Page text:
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Introduction[edit | edit source]

Homeostasis, as defined thus "A self-regulating process by which biological systems maintain stability while adjusting to changing external conditions"[1]. Our bodies various functions must operate in a narrow range of balance internally (a dynamic equilibrium) in spite of a changing external environment. Our individual cells require our body to maintain these conditions to prevent the death of our cells, tissues and organs. [2]The body achieves this dynamic homeostasis by regulating temperature, glucose, toxins, blood pressure and pH.

Homeostasis is largely controlled by central nervous system and the endocrine system (hormones). The organs in the these systems send orders various organs in all systems allowing them to carry out vital functions, working within a looped system. These two systems form a network of nerves, glands and organs located throughout the body, that have a vital role in controlling and regulating many of the body’s functions.[3]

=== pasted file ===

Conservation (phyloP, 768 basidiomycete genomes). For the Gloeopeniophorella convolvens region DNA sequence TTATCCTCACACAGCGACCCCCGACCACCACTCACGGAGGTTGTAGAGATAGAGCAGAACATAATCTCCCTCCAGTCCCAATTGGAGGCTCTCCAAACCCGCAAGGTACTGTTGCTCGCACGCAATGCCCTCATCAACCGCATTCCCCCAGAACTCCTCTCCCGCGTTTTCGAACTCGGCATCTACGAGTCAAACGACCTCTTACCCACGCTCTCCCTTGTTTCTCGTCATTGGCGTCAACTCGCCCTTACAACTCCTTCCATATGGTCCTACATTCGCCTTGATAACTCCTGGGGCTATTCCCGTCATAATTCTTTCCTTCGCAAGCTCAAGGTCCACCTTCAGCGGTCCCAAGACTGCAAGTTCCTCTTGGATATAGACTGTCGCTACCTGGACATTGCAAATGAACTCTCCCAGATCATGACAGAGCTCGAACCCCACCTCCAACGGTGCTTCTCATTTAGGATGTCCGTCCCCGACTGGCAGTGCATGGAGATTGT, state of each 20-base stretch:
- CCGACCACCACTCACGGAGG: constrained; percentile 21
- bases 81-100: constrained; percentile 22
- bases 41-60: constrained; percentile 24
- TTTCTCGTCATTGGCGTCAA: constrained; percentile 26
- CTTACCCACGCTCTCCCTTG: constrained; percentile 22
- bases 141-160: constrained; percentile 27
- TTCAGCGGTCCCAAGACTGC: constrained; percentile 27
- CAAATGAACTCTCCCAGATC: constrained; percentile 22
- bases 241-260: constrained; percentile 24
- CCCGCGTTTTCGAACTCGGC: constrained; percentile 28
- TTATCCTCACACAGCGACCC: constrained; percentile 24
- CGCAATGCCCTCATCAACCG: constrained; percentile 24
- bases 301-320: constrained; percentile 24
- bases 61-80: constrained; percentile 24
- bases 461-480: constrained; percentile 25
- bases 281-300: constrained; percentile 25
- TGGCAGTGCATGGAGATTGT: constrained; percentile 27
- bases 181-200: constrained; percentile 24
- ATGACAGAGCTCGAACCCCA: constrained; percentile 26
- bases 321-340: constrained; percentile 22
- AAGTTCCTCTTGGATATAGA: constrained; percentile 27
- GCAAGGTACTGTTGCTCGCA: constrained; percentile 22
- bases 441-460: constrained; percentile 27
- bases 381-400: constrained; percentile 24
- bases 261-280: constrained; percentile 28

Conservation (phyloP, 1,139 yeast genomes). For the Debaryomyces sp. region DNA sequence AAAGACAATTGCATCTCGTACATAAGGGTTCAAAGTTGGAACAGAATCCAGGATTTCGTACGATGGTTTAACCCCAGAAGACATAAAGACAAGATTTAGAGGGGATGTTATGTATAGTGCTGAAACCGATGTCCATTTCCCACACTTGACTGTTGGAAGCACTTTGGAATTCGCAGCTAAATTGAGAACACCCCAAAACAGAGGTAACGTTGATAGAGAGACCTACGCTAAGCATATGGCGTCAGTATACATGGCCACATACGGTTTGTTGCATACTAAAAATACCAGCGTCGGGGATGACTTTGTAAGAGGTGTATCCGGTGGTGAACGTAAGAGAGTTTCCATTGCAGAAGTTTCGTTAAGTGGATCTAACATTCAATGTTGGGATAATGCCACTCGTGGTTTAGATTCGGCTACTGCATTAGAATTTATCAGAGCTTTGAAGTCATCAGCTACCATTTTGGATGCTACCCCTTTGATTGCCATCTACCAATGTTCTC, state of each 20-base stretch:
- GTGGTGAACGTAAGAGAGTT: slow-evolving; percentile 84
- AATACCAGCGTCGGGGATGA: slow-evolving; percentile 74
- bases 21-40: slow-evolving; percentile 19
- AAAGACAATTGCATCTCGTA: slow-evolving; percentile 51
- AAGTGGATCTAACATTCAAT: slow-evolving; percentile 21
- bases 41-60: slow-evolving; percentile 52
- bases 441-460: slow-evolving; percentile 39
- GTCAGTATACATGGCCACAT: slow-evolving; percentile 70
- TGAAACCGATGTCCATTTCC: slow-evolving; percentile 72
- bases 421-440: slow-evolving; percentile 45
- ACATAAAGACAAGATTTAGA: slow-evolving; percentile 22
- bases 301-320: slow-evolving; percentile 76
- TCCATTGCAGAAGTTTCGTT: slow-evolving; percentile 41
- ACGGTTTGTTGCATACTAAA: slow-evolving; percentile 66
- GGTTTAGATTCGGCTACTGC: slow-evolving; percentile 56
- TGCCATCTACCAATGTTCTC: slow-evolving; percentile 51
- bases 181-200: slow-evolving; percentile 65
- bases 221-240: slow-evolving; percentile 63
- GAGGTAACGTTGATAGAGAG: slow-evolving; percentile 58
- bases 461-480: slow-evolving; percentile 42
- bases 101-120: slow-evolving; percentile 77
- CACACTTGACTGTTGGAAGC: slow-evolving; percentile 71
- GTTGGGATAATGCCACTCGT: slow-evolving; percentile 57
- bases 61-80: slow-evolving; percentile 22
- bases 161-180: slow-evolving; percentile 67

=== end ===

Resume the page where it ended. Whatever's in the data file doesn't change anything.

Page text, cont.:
1024px-Homeostasis success or failure.png

Measures of homeostasis[edit | edit source]


When Homeostasis Fails[edit | edit source]

Homeostasis failure leads to many common disease processes. For example

  • Diabetes
  • Hypertension
  • Fever
  • With the normal aging process the body's ability to keep a steady homeostasis reduces, making older people more vulnerable to disease. eg older people often find it harder to regulating their body temperature, they also have a harder time fighting infections and cancer.[4]

Exercise and Homeostasis[edit | edit source]

Exercise is a powerful modulator of metabolism and it is a large protective device protective agent staving of metabolic disease, due to exercises ability to boost metabolic function in multiple organs. For example exercise is a great regulator of insulin sensitivity and cardiovascular health.[5]

Viewing[edit | edit source]


References[edit | edit source]